Five conditions that can lead to higher energy storage deployment in South Asia

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The National Renewable Energy Laboratory (NREL), a US Department of Energy national lab, has released a new report discussing the five conditions that can lead to an increase in energy storage deployment across South Asia.

The conditions include:

  • Low solar energy and battery energy storage system costs – A decrease in both solar energy and battery energy storage technologies could enable an increase in the solar capacity installation by 55% and storage capacity deployment by 79%.
  • Low battery cost – This would result in a 28% increase in solar capacity and 44% in energy storage capacity.
  • Low solar PV cost – A 28% increase in solar capacity is likely to result, whilst energy storage deployment will increase by 32%
  • No new fossil fuel – In addition to reducing carbon emissions, this would expand energy storage capacity rollout by 52%.
  • Low Pumped storage hydropower would result in a 1% increase in solar capacity additions and a 26% increase in energy storage deployment.

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On the other hand, factors including high battery costs, no gas power additions, no energy storage operating reserves, no energy storage time-shifting value, and no energy storage capacity credit will result in decreases in energy storage deployment, according to the study.

The launch of the report comes at a time energy storage rollout has become critical for utilities to be able to expand their portfolio of renewables for decarbonisation. For instance, the Indian government setting a target 175GW of solar and wind energy capacity by 2022, which can be achieved if energy storage deployment is intensified.

In addition, energy storage would enable:

  1. Energy time-shifting throughout the day to reduce curtailment of renewable energy and reduce the cost of electricity during peak demand
  2. Provision of reliable capacity for long-term system reliability, helping offset the need for new coal-fired power plants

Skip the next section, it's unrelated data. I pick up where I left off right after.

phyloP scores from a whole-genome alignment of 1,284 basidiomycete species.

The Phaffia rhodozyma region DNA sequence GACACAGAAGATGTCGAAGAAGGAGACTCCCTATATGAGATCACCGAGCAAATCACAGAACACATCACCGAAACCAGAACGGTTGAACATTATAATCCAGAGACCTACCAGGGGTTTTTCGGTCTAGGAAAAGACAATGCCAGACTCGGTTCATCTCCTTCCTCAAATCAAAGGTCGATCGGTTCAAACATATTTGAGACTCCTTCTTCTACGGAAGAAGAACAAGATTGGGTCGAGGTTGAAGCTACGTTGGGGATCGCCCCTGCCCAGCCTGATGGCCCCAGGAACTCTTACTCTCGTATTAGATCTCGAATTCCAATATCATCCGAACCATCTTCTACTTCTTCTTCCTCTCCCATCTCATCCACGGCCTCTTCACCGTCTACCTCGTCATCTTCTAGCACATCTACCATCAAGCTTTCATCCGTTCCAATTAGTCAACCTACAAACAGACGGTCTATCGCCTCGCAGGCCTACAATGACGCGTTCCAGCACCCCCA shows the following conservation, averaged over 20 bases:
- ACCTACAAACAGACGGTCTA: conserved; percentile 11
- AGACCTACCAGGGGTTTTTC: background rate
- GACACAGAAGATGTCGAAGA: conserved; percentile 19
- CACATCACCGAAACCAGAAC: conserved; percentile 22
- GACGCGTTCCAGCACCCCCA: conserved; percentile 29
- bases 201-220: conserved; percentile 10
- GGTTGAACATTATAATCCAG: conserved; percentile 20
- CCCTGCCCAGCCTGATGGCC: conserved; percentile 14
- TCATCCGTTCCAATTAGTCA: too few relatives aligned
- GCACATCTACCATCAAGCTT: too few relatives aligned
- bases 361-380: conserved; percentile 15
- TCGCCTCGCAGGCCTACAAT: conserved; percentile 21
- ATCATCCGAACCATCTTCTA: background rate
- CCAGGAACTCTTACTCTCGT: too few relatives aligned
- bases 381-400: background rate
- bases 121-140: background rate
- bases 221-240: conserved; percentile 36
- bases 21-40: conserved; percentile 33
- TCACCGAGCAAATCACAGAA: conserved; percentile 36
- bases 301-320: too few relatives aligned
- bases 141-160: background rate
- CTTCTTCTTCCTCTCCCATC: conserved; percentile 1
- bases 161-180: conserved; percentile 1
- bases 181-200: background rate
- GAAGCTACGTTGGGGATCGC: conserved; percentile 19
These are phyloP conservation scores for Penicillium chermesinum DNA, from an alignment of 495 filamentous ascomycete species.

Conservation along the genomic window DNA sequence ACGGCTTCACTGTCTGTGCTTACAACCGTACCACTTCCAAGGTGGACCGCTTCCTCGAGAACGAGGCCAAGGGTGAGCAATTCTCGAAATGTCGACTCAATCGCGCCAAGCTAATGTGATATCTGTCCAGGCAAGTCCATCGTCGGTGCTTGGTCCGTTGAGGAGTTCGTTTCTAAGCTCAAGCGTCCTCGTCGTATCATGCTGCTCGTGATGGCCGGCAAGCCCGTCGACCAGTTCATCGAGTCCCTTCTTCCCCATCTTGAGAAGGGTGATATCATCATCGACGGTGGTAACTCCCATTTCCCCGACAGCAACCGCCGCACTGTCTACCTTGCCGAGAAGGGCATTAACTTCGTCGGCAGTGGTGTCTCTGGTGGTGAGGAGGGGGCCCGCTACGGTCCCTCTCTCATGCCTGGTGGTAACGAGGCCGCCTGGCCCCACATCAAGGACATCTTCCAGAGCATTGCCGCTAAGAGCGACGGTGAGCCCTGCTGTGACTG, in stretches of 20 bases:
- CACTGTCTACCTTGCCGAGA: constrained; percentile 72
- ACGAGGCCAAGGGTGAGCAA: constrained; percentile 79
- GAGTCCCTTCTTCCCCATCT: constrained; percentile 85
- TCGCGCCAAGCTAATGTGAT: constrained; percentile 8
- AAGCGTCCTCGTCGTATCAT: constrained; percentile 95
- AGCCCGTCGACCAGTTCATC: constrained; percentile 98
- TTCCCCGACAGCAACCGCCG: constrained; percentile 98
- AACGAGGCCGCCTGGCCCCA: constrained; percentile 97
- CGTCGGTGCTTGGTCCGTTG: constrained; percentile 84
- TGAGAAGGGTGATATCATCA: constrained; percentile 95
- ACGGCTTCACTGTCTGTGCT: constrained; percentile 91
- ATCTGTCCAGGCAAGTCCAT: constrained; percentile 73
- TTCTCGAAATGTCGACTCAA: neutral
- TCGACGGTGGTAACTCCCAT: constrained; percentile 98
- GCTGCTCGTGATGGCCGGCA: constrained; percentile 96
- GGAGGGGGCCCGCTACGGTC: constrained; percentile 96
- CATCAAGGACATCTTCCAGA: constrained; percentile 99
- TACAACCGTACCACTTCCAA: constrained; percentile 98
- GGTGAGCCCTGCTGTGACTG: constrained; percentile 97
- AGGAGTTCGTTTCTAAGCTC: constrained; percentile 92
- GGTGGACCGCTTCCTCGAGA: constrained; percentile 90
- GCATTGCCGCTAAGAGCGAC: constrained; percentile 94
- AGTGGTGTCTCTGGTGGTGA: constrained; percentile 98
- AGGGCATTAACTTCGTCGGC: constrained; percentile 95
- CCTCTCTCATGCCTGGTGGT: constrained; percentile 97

3. Provision of on-call operating reserves needed to manage grid frequency.

However, supporting regulation is needed to ensure an increased deployment of energy storage, an essential standard for optimal grid operations in future.

In all the scenarios studied by NREL, storage rollout will increase from current levels in India through 2030 and 2050, thereby showing the critical role the technology will play in future energy business cases.

In Bangladesh, energy storage is expected to help reduce reliance on expensive, high-polluting diesel- and fuel-oil-fired power plants to manage demand and provide peaking power.

In Bhutan and Nepal, which mainly rely on hydropower, energy storage can be used to optimise the domestic use of hydropower and increase energy exported to India, a development that could help increase foreign currency earnings.

Ilya Chernyakhovskiy, researcher 111-decision support analysis at NREL, said: “This study shows how a level playing field for energy storage to compete with conventional technologies can lead to an increase in renewable energy deployment, reduced air emissions from the power sector, and lower costs for electricity.

“While we didn’t evaluate energy storage versus other emerging technologies, such as demand response, electric vehicles, or distributed energy resources, the results of this study make clear that cost-effective energy storage in South Asia is right around the corner.”

Find out more about the study.